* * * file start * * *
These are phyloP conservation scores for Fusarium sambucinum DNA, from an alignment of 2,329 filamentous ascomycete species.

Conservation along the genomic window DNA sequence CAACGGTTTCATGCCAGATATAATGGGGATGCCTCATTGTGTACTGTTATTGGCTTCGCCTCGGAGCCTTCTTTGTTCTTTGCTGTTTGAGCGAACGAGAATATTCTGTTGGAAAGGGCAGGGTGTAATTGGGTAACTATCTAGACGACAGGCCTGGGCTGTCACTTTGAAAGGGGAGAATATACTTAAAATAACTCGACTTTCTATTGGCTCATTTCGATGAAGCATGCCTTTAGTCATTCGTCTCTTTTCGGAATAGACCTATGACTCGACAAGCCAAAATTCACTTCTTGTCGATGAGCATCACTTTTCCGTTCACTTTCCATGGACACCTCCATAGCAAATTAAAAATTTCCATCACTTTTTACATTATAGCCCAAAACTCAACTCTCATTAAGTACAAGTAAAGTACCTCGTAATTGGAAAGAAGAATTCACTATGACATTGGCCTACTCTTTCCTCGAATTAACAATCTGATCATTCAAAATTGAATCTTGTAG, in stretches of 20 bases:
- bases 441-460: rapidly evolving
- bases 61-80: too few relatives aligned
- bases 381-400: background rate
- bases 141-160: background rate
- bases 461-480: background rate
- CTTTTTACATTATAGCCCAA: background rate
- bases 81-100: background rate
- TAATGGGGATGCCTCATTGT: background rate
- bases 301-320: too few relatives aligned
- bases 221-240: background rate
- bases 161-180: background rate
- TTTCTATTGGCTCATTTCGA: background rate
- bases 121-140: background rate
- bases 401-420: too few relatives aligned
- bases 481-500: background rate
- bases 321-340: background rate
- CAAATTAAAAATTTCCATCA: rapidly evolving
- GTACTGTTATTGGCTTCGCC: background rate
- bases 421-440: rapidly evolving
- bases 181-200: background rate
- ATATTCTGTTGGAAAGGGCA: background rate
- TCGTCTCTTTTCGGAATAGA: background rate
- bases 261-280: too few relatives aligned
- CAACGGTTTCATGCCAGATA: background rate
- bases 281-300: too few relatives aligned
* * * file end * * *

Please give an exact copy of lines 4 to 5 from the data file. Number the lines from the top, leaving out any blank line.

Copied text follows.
- bases 61-80: too few relatives aligned
- bases 381-400: background rate